1 The right of politics has, for some time now, imposed its thuggish propaganda and intimidatory behaviour on democracies worldwide. As far back as Reagan and Thatcher, the right has had its way. Other than a few exceptions, they have chalked up many more years in power than governments of the left. In Australia the extreme right-wing has primarily been in power. Since 1910, non-Labor governments have governed for two-thirds of the time and Labor for one-third.
In their governance, the right has attracted a proliferation of odd xenophobic people who have sought to plaster their thoughts on every parliament wall, from religious extremism to coal is good.
The true Liberalism of Menzies is now dead and buried and has been replaced by a brand of Conservatism unique to American politics. The Liberal party exists in name only.
In an article for The Conversation, Frank Bongiorno points out that:
“Labor’s two-party-preferred vote in 2022 is only slightly behind Gough Whitlam’s in 1972… an argument can be made that the 2022 election discloses an electoral shift to the left. It is perhaps the most significant since the combined momentum of the elections of 1969 and 1972 that brought the Whitlam government to office.
Changes of government in federal politics don’t happen often. There have been eight since the second world war, and three of those were in a turbulent decade between late 1972 and early 1983.”
Australian voters are a laconic bunch who have wrongly interpreted the quote “she’ll be right.”
It was never meant to have a lazy terse meaning but an optimistic one. So, we have, for the most part, clung tightly to antagonistic non-Labor governments.
Because Australian voters regularly return governments, tending not to discard the incumbent, we can reasonably assume that the last election signals a broader shift in voter attitudes and leanings.
This Government I speak of was a false democracy. It looked harmless to the voting population, but as time progressed, all the interaction with everyday people, the pretending to be a hairdresser or whatever, was only a perception of Morrison’s creation. In the beginning, people were fooled by his acting, but when you see it every day for years, you eventually must wake up from your vacation.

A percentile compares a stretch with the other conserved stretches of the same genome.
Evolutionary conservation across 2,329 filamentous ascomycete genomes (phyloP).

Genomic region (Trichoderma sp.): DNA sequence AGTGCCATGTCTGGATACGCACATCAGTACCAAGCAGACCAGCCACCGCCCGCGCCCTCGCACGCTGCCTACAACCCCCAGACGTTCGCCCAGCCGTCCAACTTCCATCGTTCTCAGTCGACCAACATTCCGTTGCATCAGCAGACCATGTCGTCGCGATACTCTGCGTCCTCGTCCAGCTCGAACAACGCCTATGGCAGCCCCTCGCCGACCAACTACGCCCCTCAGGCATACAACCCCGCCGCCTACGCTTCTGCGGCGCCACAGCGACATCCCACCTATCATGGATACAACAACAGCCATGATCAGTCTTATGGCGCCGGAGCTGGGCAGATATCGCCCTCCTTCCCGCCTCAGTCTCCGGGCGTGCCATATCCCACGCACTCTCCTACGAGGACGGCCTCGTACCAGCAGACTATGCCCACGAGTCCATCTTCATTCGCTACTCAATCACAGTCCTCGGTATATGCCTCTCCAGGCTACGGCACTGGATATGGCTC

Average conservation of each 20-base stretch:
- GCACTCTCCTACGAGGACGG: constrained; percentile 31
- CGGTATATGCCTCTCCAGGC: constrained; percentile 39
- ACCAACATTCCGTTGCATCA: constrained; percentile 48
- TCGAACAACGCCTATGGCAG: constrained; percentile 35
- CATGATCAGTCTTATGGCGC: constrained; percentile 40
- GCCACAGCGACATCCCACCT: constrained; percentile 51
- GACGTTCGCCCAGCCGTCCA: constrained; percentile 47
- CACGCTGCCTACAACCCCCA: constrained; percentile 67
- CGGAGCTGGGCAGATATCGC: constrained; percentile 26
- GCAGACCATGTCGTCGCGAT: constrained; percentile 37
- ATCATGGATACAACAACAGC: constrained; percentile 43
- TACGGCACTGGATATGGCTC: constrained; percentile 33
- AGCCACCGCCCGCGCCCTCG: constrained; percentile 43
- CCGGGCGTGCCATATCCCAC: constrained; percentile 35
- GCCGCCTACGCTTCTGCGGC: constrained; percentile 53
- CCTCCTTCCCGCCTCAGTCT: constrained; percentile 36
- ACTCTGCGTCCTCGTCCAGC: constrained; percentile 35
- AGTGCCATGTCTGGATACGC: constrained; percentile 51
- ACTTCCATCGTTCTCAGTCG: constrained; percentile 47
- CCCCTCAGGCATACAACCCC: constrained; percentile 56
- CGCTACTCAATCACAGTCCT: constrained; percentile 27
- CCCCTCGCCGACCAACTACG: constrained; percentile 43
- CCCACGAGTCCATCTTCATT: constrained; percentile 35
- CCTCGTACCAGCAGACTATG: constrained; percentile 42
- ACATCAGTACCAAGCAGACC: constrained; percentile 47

It was peculiar to all governments that the conservatives held power over, from Howard, Abbott, Turnbull and Morrison.
Although Albanese started his leadership in times unsuited to massive change, it may be that he was chosen for just that reason. Therefore, we can reasonably be assured that an Albanese Government will receive two terms of Government if they fulfil their commitments. All going well, perhaps another three.
The start of his tenure demonstrates that he comfortably fills the shoes of the office. He looks the part, listens with dignity, and speaks with understanding.
In comparison, the newly elected Leader of the Opposition, Peter Dutton, decided to go on holiday not long after being elected. I would have thought he would immediately start mending the many things that needed fixing, but he has continued as though nothing happened.
On Albanese’s travel, the Opposition has proven that they have taken nothing from their loss. The cynicism coming from it about Albanese being out of the country is nothing more than what the Prime Minister himself described as nothing more than “beyond contempt.”
We seem to learn more about governments and their leadership when they have died (much the same as ordinary people) than when they are in Government.
Climate change, anti-corruption, gender equality and competent Government – are now the domain of the progressive left and hopefully will remain so for some time.